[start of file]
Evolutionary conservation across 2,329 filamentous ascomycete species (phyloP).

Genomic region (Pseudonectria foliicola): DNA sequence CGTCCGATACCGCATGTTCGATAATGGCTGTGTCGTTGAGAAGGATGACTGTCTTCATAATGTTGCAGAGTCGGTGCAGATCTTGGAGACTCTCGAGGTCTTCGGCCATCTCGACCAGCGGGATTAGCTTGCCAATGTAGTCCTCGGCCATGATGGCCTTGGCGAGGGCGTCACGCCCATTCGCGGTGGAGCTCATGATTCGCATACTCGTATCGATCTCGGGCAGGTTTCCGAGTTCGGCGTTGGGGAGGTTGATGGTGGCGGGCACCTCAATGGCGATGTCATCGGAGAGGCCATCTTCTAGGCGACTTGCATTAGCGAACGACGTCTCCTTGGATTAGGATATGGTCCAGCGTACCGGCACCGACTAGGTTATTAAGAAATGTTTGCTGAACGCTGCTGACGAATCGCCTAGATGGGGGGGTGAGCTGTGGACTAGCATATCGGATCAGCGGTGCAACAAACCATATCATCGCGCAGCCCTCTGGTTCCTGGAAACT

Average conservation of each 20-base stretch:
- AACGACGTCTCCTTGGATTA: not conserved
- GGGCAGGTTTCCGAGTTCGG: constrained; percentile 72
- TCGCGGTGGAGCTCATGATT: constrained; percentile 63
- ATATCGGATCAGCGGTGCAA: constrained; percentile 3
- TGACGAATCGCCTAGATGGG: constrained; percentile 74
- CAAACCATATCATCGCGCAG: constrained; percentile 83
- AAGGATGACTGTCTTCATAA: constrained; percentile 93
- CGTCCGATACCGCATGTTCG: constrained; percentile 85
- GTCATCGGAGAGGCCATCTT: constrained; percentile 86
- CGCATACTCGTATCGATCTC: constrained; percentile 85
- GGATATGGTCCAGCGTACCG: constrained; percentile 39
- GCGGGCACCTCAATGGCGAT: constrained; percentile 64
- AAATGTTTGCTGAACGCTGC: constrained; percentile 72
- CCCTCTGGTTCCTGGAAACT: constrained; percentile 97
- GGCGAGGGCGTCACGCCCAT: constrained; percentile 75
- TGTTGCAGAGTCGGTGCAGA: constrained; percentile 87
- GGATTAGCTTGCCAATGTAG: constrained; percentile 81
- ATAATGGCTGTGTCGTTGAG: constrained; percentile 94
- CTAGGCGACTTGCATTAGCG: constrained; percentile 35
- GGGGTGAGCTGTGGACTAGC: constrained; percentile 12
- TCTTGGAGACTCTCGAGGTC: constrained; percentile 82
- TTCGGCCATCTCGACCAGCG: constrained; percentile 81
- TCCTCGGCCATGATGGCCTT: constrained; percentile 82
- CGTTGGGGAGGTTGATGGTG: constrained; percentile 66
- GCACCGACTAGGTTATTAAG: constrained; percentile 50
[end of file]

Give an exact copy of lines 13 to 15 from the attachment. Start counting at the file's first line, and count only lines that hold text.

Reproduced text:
- CGCATACTCGTATCGATCTC: constrained; percentile 85
- GGATATGGTCCAGCGTACCG: constrained; percentile 39
- GCGGGCACCTCAATGGCGAT: constrained; percentile 64